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By Donghong Cheng, Michel Claessens, Nicholas R. J. Gascoigne, Jenni Metcalfe, Bernard Schiele, Shunke Shi

Technological know-how conversation, as a multidisciplinary box, has constructed remarkably lately. it's now a unique and really dynamic technological know-how that melds theoretical techniques with functional adventure. previously well-established theoretical versions now look out of step with the social truth of the sciences, and the formerly straight forward delineations and interacting domain names among cultural fields have blurred. speaking technological know-how in Social Contexts examines that shift, which itself depicts a profound recomposition of data fields, actions and dissemination practices, and the worth accorded to technological know-how and expertise. speaking technological know-how in Social Contexts is the manufactured from long term attempt that will no longer were attainable with no the examine and services of the general public verbal exchange of technology and know-how (PCST) community and the editors. for almost two decades, this casual, overseas community has been organizing occasions and boards for dialogue of the general public verbal exchange of technological know-how.

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Additional resources for Communicating Science in Social Contexts: New models, new practices

Sample text

I recently came across two small pamphlets, which I made compulsory reading for my students. They explore some implications of the extension of a market logic to everything under the sun. The titles speak for themselves: Innocent fraud and On bullshit. The pamphlets pinpoint potential risks also for science communication. 2 Risk 1: Innocent Fraud The last pen-stroke of Galbraith (2004), the American economist and commentator on public affairs, goes by the title Innocent fraud. g. ‘market system’ for ‘capitalism’) and the erosion of the critical powers of language.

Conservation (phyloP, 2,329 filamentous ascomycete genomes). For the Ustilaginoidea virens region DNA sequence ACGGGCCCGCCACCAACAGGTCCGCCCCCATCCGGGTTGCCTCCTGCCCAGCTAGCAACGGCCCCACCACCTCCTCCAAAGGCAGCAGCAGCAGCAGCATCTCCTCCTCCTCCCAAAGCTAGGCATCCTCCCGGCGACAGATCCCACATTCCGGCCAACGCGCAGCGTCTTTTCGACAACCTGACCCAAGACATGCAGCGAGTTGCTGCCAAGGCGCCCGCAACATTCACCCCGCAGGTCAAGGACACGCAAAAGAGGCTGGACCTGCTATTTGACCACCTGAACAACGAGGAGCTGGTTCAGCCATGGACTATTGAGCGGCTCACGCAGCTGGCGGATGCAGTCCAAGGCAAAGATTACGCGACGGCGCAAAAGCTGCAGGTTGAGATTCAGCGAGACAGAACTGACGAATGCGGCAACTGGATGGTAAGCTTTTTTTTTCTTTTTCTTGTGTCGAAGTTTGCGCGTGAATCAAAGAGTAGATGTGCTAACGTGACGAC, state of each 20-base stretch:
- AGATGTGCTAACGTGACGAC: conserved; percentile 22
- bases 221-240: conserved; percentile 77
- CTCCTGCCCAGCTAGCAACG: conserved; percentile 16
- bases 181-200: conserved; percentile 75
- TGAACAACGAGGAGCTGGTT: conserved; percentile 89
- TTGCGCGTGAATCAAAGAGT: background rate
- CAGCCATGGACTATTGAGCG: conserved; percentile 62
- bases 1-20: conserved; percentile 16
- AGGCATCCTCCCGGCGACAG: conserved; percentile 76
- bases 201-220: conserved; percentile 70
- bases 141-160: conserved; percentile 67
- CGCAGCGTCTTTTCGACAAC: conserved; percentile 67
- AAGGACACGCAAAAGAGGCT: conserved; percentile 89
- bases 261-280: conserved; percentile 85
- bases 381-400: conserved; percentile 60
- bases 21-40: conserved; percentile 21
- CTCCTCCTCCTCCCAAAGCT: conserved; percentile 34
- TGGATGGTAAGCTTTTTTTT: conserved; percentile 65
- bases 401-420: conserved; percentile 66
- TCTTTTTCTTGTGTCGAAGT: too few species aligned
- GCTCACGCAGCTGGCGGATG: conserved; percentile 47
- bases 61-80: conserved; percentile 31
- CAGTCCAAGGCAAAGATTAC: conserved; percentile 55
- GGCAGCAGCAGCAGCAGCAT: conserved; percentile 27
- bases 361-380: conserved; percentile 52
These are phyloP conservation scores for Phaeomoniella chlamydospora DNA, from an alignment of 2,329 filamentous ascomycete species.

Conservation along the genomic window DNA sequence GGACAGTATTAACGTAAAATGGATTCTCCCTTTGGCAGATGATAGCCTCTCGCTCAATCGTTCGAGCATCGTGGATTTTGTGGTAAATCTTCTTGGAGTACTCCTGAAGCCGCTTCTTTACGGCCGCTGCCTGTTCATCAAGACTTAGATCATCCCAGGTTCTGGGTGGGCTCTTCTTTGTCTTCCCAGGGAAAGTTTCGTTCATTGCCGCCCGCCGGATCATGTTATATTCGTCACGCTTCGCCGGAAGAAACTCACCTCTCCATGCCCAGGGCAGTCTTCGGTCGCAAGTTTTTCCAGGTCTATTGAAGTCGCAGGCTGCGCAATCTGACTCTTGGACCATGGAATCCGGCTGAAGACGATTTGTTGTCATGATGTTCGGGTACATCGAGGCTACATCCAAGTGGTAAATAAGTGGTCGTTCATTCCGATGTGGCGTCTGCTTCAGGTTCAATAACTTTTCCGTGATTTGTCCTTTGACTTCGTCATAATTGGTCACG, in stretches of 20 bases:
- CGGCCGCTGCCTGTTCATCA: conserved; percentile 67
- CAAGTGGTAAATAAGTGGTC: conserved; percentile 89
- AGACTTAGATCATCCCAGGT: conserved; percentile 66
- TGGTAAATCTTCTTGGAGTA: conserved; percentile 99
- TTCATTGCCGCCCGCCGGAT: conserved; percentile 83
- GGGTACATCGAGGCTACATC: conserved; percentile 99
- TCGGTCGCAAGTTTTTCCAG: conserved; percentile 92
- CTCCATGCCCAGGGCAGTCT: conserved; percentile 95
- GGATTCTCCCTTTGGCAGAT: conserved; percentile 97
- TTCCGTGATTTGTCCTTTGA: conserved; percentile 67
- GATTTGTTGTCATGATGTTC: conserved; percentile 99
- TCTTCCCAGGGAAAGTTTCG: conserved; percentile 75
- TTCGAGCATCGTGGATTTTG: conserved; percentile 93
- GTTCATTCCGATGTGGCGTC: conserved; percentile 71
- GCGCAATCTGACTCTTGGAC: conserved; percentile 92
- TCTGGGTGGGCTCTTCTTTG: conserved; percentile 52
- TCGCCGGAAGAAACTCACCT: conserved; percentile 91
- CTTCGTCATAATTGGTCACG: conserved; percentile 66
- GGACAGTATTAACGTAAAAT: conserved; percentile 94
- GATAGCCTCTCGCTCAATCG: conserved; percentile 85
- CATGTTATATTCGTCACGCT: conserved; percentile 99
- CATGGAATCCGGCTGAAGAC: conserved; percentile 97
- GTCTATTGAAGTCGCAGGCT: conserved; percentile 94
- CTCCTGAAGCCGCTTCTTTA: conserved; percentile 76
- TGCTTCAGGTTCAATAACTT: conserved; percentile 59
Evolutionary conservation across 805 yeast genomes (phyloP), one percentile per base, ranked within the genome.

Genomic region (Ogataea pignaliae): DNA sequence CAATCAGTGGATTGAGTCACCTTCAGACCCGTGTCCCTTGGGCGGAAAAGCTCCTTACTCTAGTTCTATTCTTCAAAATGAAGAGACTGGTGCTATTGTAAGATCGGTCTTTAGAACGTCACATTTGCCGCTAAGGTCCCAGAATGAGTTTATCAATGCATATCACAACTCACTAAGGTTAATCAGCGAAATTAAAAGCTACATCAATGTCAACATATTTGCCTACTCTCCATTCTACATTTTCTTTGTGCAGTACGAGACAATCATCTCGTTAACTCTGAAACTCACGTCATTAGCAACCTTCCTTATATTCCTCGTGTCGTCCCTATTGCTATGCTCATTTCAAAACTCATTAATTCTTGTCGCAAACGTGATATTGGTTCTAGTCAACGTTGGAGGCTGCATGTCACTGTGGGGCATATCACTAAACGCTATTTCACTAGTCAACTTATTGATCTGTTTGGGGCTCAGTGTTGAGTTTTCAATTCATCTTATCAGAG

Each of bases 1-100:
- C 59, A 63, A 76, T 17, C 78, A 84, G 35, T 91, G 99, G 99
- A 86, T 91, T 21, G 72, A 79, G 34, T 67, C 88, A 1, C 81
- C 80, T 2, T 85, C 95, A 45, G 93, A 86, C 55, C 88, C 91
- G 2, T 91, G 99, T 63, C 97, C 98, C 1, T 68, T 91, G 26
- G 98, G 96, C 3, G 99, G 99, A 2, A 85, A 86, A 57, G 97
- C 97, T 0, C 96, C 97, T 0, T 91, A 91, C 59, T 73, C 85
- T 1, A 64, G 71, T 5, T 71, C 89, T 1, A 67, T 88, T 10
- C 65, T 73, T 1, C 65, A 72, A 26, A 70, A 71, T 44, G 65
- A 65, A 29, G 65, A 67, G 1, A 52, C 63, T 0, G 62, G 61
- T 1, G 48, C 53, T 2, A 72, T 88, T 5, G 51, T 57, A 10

The technological hold on the world is hegemonic. In technology, globalization is already achieved. There are few corners of the world without electricity, telephones or motor cars. Clearly, these are achievements on a large scale, but the student’s question remains: has all this lived up to expectations? After a successful past with only ineffective challenges from the fringes of modernism (Sieferle 1984, Touraine 1995), the equation ‘Science + Technology = Progress’ has now become dubious. Science and technology no longer produce societal progress automatically.

Although groundbreaking research results are likely to interest the media, there is great potential for scientists to be the interpreters of the day-to-day events that affect people’s everyday lives, but that potential does not seem to have been fully harnessed by either side. For a scientist to feel comfortable in the science–media dialogue, there is a need for trust between the scientist and the media contact. However, scientists believe that this trust is best achieved through face-to-face contact, which means that establishing it remains difficult.

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